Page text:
The NHS’ largest ever IT project designed to make sharing medical records easier has been delayed by six months.
Pressure has been mounting on NHS England, the body behind the scheme, after both the British Medical Association (BMA) and the Royal College of GPs (RCGP) have both warned that patients are being kept in the dark about the plans.
NHS England today said that the roll out of the care.data scheme, that was due to take place in April, will now happen later this year.
A spokesman said: "To ensure that the concerns of the BMA, RCGP, Healthwatch and other groups are met, NHS England will begin collecting data from GP surgeries in the Autumn, instead of April, to allow more time to build understanding of the benefits of using the information, what safeguards are in place, and how people can opt out if they choose to."
NHS England has said it will work with patients and professional groups to promote awareness of the scheme, but patients, doctors and other professional organisations, have raised concerns that they have not been given enough time to learn about the project.
"We have been told very clearly that patients need more time to learn about the benefits of sharing information and their right to object to their information being shared," said Tim Kelsey, national director for patients and information at NHS England. "That is why we are extending the public awareness campaign by an extra six months."
Chaand Nagpaul, chairman of the BMA's general practitioners committee, said: "With just weeks to go until the uploading of patient data was scheduled to begin, it was clear from GPs on the ground that patients remain inadequately informed about the implications of care.data.
"While the BMA is supportive of using anonymised data to plan and improve the quality of NHS care for patients, this must only be done with the support and consent of the public, and it is only right that they fully understand what the proposals mean to them and what their rights are if they do not wish their data to be extracted.
The idea behind the scheme is to link data from GP records with information from hospitals to give an idea of what happens to patients at all stages. The data that will be extracted from GP systems includes information on family history, vaccinations, referrals for treatment, diagnoses and information about prescriptions.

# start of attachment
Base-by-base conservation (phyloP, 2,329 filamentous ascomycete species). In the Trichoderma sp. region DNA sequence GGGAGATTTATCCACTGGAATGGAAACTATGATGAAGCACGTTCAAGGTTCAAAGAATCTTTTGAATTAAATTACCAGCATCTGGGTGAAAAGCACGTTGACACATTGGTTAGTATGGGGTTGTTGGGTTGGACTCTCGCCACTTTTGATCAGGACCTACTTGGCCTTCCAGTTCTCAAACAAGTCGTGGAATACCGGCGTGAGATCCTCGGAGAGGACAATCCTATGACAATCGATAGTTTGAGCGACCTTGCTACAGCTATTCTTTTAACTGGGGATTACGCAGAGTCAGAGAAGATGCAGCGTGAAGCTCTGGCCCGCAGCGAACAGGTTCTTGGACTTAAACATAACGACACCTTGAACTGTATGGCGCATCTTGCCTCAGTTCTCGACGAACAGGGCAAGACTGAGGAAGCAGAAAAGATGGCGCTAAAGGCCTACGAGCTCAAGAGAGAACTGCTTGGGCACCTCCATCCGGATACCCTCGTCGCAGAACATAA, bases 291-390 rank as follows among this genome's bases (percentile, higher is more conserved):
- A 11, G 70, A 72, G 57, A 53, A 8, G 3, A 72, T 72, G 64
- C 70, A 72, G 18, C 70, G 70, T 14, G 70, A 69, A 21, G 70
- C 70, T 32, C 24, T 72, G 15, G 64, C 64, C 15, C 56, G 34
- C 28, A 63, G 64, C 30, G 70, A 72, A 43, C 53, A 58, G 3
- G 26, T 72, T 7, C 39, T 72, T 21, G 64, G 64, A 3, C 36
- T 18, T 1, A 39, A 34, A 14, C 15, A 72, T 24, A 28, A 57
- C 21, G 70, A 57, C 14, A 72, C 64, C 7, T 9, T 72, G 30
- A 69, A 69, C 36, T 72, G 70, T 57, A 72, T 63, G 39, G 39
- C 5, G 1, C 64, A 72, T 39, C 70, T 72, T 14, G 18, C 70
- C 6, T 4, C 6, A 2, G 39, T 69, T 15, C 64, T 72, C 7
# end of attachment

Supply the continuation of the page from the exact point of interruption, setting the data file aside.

It will also include biological values such as a patient's blood pressure, body mass index and cholesterol levels. Personal confidential data (PCD) identifiers will also be taken, such as date of birth, postcode, NHS number and gender.
The written notes a GP makes during a consultation will not be extracted. The data will be held by the NHS Health and Social Care Information Centre (HSCIC) and anonymised by officials there.
Fully anonymised data will be made available publicly to anyone outside the NHS.
Data considered to be potentially identifiable – for example where a patient in a small town has a rare disease – will only be released to approved organisations for the specific purpose of benefiting the health and social care system.
NHS England plans to make this "amber" data available to organisations outside the NHS, such as medical charities, think-tanks, data analytics companies and universities. Private firms such as pharmaceutical companies might also be able to obtain the data.
But two polls for the Medical Protection Society (MPS) yesterday showed most patients have not yet received leaflets explaining the system and GPs fear patients will not be informed enough about opting out.
Of 1,400 members of the public, 67 per cent have not received the leaflet from NHS England explaining the new system and 45 per cent did not understand care.data from what they have read or heard. A separate MPS survey of more than 600 GPs showed 80 per cent felt they did not have a good understanding of how patient data would be used.
“In delaying this massive IT project we hope that the Government has learnt from past mistakes with big IT projects,” said Dr Martyn Thomas from the Institution of Engineering and Technology.
“Much was been made of the fact that the data will be anonymised but it remained very unclear how this would work in practice. One way to address these concerns would be to carry out a managed trial, before rolling out the plans across the entire NHS.”
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